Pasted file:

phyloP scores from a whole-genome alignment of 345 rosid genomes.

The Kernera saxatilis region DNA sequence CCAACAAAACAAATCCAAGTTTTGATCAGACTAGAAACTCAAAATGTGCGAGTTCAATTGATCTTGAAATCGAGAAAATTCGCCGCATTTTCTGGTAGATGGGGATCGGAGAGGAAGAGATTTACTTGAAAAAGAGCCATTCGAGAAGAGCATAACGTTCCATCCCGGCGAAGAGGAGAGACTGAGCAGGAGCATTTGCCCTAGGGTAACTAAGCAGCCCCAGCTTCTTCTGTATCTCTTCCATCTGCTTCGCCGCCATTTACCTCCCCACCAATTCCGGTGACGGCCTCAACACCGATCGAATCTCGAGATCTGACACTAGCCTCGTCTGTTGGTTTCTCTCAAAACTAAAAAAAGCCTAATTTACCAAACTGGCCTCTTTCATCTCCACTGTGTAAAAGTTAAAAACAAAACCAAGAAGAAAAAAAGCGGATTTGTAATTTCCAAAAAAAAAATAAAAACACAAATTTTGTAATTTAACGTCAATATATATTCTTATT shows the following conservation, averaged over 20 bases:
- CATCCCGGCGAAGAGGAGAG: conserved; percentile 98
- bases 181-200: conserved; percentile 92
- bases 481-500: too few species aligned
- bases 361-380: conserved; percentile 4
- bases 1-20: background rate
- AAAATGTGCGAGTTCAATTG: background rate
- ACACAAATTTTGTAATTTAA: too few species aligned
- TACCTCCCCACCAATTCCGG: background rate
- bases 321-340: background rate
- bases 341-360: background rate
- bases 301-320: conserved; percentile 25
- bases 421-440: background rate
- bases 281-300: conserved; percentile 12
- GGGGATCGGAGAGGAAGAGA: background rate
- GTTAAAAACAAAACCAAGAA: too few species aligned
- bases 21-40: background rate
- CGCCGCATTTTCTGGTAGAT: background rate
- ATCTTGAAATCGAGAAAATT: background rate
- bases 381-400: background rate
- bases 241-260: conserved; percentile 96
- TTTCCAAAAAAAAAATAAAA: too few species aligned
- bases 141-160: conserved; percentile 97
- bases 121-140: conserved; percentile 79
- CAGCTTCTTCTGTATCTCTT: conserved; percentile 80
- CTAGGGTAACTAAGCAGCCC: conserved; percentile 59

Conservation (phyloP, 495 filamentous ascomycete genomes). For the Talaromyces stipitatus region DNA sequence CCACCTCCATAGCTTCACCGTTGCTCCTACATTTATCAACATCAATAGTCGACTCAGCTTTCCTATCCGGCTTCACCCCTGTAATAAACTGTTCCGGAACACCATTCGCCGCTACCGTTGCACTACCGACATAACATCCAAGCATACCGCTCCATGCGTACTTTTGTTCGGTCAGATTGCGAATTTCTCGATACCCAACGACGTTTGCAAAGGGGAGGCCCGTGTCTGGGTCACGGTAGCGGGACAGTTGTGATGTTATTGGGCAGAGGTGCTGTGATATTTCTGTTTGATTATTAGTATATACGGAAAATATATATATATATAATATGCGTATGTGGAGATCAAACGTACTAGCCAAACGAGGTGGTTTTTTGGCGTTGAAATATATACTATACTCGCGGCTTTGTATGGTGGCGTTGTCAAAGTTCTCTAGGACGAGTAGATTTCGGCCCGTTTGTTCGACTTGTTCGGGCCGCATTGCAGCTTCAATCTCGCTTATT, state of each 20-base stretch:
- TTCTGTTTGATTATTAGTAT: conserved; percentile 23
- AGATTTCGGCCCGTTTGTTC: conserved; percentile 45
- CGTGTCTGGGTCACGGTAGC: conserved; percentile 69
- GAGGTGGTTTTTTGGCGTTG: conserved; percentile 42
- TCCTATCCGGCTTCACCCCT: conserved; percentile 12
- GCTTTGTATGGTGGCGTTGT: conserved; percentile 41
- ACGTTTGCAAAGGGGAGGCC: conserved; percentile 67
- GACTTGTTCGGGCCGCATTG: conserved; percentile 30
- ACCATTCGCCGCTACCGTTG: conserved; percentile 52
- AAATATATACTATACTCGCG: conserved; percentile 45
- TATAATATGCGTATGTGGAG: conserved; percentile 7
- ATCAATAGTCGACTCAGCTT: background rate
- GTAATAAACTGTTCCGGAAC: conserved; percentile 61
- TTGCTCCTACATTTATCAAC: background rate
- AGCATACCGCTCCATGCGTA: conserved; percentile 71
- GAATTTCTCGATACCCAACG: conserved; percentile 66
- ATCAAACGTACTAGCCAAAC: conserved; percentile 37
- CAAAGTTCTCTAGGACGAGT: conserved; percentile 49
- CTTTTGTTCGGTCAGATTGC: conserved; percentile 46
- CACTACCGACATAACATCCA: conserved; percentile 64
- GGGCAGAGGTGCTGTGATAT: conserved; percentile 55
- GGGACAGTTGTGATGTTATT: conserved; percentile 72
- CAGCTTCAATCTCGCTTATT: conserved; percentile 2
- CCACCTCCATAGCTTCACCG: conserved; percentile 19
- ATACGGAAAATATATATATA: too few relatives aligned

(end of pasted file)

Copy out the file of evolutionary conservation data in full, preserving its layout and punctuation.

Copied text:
phyloP scores from a whole-genome alignment of 345 rosid genomes.

The Kernera saxatilis region DNA sequence CCAACAAAACAAATCCAAGTTTTGATCAGACTAGAAACTCAAAATGTGCGAGTTCAATTGATCTTGAAATCGAGAAAATTCGCCGCATTTTCTGGTAGATGGGGATCGGAGAGGAAGAGATTTACTTGAAAAAGAGCCATTCGAGAAGAGCATAACGTTCCATCCCGGCGAAGAGGAGAGACTGAGCAGGAGCATTTGCCCTAGGGTAACTAAGCAGCCCCAGCTTCTTCTGTATCTCTTCCATCTGCTTCGCCGCCATTTACCTCCCCACCAATTCCGGTGACGGCCTCAACACCGATCGAATCTCGAGATCTGACACTAGCCTCGTCTGTTGGTTTCTCTCAAAACTAAAAAAAGCCTAATTTACCAAACTGGCCTCTTTCATCTCCACTGTGTAAAAGTTAAAAACAAAACCAAGAAGAAAAAAAGCGGATTTGTAATTTCCAAAAAAAAAATAAAAACACAAATTTTGTAATTTAACGTCAATATATATTCTTATT shows the following conservation, averaged over 20 bases:
- CATCCCGGCGAAGAGGAGAG: conserved; percentile 98
- bases 181-200: conserved; percentile 92
- bases 481-500: too few species aligned
- bases 361-380: conserved; percentile 4
- bases 1-20: background rate
- AAAATGTGCGAGTTCAATTG: background rate
- ACACAAATTTTGTAATTTAA: too few species aligned
- TACCTCCCCACCAATTCCGG: background rate
- bases 321-340: background rate
- bases 341-360: background rate
- bases 301-320: conserved; percentile 25
- bases 421-440: background rate
- bases 281-300: conserved; percentile 12
- GGGGATCGGAGAGGAAGAGA: background rate
- GTTAAAAACAAAACCAAGAA: too few species aligned
- bases 21-40: background rate
- CGCCGCATTTTCTGGTAGAT: background rate
- ATCTTGAAATCGAGAAAATT: background rate
- bases 381-400: background rate
- bases 241-260: conserved; percentile 96
- TTTCCAAAAAAAAAATAAAA: too few species aligned
- bases 141-160: conserved; percentile 97
- bases 121-140: conserved; percentile 79
- CAGCTTCTTCTGTATCTCTT: conserved; percentile 80
- CTAGGGTAACTAAGCAGCCC: conserved; percentile 59

Conservation (phyloP, 495 filamentous ascomycete genomes). For the Talaromyces stipitatus region DNA sequence CCACCTCCATAGCTTCACCGTTGCTCCTACATTTATCAACATCAATAGTCGACTCAGCTTTCCTATCCGGCTTCACCCCTGTAATAAACTGTTCCGGAACACCATTCGCCGCTACCGTTGCACTACCGACATAACATCCAAGCATACCGCTCCATGCGTACTTTTGTTCGGTCAGATTGCGAATTTCTCGATACCCAACGACGTTTGCAAAGGGGAGGCCCGTGTCTGGGTCACGGTAGCGGGACAGTTGTGATGTTATTGGGCAGAGGTGCTGTGATATTTCTGTTTGATTATTAGTATATACGGAAAATATATATATATATAATATGCGTATGTGGAGATCAAACGTACTAGCCAAACGAGGTGGTTTTTTGGCGTTGAAATATATACTATACTCGCGGCTTTGTATGGTGGCGTTGTCAAAGTTCTCTAGGACGAGTAGATTTCGGCCCGTTTGTTCGACTTGTTCGGGCCGCATTGCAGCTTCAATCTCGCTTATT, state of each 20-base stretch:
- TTCTGTTTGATTATTAGTAT: conserved; percentile 23
- AGATTTCGGCCCGTTTGTTC: conserved; percentile 45
- CGTGTCTGGGTCACGGTAGC: conserved; percentile 69
- GAGGTGGTTTTTTGGCGTTG: conserved; percentile 42
- TCCTATCCGGCTTCACCCCT: conserved; percentile 12
- GCTTTGTATGGTGGCGTTGT: conserved; percentile 41
- ACGTTTGCAAAGGGGAGGCC: conserved; percentile 67
- GACTTGTTCGGGCCGCATTG: conserved; percentile 30
- ACCATTCGCCGCTACCGTTG: conserved; percentile 52
- AAATATATACTATACTCGCG: conserved; percentile 45
- TATAATATGCGTATGTGGAG: conserved; percentile 7
- ATCAATAGTCGACTCAGCTT: background rate
- GTAATAAACTGTTCCGGAAC: conserved; percentile 61
- TTGCTCCTACATTTATCAAC: background rate
- AGCATACCGCTCCATGCGTA: conserved; percentile 71
- GAATTTCTCGATACCCAACG: conserved; percentile 66
- ATCAAACGTACTAGCCAAAC: conserved; percentile 37
- CAAAGTTCTCTAGGACGAGT: conserved; percentile 49
- CTTTTGTTCGGTCAGATTGC: conserved; percentile 46
- CACTACCGACATAACATCCA: conserved; percentile 64
- GGGCAGAGGTGCTGTGATAT: conserved; percentile 55
- GGGACAGTTGTGATGTTATT: conserved; percentile 72
- CAGCTTCAATCTCGCTTATT: conserved; percentile 2
- CCACCTCCATAGCTTCACCG: conserved; percentile 19
- ATACGGAAAATATATATATA: too few relatives aligned